When you go in for an interview, employers are looking for some very specific qualities that can only come across in person when your resume is brought into context. Some of these qualities are not what every employer is looking for, but this should also serve as a red flag. For example, if you are not hired because you are an independent thinker with career goals, that’s not someone you wanted to work for in the first place. With that in mind, let’s take a look at what employers today want.


Employers want to hire people who understand their goals in both their career path, and in life in general. Those who know what they want and are willing to put in the work and take the necessary steps to accomplish their goals work harder and come with fewer undesirable surprises once hired. Employers like to know what they’re getting themselves into with new hires as much as possible. This is much easier when employees know themselves and their goals. Work ethic comes along with having long-term goals and a plan to get there, and with knowing yourself and your abilities, as well as what you want to develop in yourself through this job.

Independent Thinkers and Problem Solvers

As stated before, if your employer doesn’t want this, you don’t want to work there! Employers that value independent thinking and problem-solving abilities run ventures that don’t want to stagnate. They want to improve – both for their customers and clients, in their service, and as a place to work. If you’ve got an idea and can communicate it, as well as how to implement it, the employer you want to work for wants to hear about it. In your interview, you will likely be asked to describe a situation where you faced a challenge at work, in school, or elsewhere in life. Be prepared with an instance that demonstrates the way your mind works and how you solve the problems that come your way.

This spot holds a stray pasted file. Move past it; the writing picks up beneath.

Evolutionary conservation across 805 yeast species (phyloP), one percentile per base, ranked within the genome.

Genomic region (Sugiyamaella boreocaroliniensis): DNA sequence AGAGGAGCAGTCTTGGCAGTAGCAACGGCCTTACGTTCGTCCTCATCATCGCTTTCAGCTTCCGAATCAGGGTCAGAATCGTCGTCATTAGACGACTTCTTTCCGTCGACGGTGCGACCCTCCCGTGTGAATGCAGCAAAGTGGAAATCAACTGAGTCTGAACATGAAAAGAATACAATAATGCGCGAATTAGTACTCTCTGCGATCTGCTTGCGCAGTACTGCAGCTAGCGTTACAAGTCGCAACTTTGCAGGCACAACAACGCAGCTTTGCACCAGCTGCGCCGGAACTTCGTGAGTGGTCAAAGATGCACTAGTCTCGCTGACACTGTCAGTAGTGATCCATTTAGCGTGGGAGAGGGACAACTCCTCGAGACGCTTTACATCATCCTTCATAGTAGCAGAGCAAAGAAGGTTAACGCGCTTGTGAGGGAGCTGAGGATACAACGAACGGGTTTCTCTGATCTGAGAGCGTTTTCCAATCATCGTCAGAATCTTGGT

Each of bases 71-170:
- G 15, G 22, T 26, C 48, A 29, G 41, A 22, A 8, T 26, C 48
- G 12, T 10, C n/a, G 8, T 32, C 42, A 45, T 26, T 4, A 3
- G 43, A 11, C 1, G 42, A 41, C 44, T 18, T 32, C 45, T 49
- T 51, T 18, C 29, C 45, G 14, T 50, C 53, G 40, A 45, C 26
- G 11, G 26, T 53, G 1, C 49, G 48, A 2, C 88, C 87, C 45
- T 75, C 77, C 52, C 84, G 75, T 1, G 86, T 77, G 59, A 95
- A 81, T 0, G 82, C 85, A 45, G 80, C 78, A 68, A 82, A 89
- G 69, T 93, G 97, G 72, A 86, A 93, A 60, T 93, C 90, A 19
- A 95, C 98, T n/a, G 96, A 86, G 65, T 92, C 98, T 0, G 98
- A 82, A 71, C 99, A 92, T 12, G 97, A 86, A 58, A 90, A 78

Already Accomplished and Still Learning

Have you seen a long-term project through to the end? Employers want to see that in their new hires. This shows that you can start something and stick with it through the challenges it entails and the new skills you have to learn to surmount them. Whether it’s running a marathon or completing a bachelor’s degree, being a long-term volunteer, or starting a business, employers want to know what you’ve done already to gauge what you can do for them. In the same way, they want to see that you’re not completely riding on one or two past accomplishments, but are continuing to learn and expand your skill set. They want to see that you are capable of learning new things, and beyond that WANT to. Every new job or new workplace has a learning curve, and employers need to know that you’re willing to engage it.

While these skills are not necessarily learned, more and more jobs – even entry level positions – require a bachelor’s degree as a minimum requirement. Having earned a bachelor’s degree shows that you have already accomplished a long-term goal that included learning new skills, growing as a person, and making sacrifices and tough decision to move yourself along your path to your goal. The academic content of a US bachelor’s degree also teaches problem-solving and independent thinking skills that employers are looking for.

While a bachelor’s degree still signifies all of these things and more to employers, the reality of post-secondary education in the United States is different. In fact, it takes most college students six years to complete a four-year bachelor’s degree in the United States, and more and more students are taking many years off or dropping out entirely because of work, health, and family obligations, as well as financial considerations. If you have completed some college but never earned a degree, this can look even worse on your resume than never having enrolled in the first place. However, you may have already earned the equivalency of a US bachelor’s degree through the college credits you have completed and through work experience. Visit us at thecareerpeople.com to learn more.


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